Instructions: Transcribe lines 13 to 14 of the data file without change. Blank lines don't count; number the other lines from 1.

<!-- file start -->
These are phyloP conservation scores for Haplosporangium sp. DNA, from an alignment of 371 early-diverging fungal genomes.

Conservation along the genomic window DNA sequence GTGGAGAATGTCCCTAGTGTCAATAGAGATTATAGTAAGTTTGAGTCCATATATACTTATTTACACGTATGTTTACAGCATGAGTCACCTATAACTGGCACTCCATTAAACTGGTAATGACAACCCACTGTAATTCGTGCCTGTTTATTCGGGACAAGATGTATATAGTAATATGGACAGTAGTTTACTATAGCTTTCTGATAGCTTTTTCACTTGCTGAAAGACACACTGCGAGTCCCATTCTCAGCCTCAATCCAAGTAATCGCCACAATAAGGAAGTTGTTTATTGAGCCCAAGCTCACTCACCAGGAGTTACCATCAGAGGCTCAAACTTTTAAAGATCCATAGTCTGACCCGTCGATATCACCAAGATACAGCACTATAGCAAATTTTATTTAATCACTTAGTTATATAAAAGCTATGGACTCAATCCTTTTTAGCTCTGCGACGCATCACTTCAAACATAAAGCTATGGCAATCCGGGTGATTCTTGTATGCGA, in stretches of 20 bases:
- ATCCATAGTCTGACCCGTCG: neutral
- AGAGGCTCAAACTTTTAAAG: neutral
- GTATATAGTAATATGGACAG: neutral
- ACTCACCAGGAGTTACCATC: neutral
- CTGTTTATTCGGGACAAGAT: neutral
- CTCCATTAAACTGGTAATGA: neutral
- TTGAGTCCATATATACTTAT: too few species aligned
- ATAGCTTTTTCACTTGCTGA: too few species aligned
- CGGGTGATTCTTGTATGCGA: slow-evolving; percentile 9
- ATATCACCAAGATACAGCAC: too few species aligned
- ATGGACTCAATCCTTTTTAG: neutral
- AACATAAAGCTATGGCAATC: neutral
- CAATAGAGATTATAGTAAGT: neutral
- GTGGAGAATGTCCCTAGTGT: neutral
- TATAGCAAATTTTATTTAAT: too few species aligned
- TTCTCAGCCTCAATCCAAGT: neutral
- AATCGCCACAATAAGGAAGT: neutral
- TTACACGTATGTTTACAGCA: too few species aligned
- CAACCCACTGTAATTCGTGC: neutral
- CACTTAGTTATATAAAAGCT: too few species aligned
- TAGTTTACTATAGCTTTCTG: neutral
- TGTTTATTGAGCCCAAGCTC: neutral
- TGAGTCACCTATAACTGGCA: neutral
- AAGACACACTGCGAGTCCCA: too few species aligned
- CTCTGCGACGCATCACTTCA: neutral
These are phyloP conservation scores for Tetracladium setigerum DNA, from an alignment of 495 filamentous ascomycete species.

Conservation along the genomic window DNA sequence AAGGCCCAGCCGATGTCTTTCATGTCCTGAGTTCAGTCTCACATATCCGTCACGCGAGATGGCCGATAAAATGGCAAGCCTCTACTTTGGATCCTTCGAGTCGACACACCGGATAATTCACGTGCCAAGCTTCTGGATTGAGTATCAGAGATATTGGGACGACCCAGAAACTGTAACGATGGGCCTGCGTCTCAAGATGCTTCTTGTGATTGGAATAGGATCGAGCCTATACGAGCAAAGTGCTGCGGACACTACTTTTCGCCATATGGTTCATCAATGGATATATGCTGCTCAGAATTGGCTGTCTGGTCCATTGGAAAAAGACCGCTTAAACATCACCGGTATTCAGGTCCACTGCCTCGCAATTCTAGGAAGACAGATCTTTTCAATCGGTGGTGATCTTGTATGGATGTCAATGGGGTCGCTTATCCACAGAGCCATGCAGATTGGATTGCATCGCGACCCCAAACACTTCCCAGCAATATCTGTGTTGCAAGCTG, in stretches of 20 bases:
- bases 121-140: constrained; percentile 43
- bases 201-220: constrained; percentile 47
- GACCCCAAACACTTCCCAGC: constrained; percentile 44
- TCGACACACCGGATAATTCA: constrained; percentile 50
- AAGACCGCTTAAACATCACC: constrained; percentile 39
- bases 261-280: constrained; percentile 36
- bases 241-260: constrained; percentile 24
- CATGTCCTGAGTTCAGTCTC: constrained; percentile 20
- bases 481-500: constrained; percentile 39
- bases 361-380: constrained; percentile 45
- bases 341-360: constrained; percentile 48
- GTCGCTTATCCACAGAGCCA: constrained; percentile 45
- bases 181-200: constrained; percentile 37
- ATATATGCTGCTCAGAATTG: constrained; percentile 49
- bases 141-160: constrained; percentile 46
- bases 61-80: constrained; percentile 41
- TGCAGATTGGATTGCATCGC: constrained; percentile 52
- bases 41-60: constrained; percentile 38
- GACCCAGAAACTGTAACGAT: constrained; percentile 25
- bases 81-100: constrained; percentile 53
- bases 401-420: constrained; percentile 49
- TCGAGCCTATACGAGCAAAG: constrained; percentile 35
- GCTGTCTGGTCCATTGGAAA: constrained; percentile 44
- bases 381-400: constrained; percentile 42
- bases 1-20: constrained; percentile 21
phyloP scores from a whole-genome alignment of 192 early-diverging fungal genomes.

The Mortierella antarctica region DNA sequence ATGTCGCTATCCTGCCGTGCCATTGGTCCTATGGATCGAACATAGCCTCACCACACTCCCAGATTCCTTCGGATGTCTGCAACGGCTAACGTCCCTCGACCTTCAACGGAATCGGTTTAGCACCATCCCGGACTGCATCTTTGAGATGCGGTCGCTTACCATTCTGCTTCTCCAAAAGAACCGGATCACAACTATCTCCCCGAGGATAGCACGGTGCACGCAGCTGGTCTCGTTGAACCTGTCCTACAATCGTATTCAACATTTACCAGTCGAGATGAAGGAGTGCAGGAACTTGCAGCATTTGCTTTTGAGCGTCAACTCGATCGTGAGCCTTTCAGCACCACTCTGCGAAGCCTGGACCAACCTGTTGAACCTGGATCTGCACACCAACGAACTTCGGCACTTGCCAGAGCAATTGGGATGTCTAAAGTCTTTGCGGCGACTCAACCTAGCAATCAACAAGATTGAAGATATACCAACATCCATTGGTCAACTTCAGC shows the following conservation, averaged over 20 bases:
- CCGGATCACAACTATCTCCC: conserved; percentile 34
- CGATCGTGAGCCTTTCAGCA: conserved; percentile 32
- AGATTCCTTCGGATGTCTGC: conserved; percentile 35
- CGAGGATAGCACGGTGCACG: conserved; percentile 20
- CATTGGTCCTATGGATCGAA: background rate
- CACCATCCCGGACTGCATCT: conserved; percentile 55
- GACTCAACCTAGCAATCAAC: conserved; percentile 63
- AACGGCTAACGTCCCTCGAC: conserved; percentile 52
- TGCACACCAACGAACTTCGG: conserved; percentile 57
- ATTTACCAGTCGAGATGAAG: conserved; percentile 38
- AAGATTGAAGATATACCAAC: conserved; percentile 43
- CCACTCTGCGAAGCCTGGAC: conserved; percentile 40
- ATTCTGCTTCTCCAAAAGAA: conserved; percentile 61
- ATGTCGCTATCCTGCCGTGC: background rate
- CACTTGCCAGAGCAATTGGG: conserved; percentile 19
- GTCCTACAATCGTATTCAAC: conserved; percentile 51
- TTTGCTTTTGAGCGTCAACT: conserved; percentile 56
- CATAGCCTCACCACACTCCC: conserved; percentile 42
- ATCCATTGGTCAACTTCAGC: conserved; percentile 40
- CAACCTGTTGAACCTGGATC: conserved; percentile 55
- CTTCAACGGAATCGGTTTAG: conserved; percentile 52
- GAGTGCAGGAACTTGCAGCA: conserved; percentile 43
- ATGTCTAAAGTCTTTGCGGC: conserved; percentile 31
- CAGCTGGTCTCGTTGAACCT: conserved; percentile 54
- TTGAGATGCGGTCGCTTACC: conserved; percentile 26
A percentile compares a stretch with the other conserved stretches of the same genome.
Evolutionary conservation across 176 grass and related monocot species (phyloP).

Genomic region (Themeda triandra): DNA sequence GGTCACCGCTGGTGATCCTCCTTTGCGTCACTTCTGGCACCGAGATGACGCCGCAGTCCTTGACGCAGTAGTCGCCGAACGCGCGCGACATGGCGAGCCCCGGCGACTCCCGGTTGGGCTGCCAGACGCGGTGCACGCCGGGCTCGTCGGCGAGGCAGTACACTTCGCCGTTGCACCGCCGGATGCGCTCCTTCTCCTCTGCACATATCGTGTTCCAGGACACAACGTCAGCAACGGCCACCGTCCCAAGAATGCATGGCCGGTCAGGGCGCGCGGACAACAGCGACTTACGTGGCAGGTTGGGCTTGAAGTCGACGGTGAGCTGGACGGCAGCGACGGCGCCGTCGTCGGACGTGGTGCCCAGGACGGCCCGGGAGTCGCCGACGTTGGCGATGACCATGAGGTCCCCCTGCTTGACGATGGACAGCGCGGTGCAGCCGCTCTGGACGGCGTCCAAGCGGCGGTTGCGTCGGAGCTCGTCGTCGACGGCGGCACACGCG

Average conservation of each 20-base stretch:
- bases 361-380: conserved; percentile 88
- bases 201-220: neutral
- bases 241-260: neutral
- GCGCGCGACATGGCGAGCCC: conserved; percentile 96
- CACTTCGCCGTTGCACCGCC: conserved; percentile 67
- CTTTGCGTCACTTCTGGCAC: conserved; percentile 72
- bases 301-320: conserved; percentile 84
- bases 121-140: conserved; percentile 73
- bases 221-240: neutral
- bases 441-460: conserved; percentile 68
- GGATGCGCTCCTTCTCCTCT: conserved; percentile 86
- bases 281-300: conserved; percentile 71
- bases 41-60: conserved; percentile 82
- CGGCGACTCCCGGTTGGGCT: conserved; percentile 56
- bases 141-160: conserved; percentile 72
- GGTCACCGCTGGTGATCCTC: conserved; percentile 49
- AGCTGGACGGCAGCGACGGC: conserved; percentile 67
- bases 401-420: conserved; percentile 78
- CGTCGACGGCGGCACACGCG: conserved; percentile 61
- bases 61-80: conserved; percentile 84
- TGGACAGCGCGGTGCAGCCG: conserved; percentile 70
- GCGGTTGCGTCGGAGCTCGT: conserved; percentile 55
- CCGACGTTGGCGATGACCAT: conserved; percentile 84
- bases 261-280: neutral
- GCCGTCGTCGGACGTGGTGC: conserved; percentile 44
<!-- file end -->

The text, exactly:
- ATGGACTCAATCCTTTTTAG: neutral
- AACATAAAGCTATGGCAATC: neutral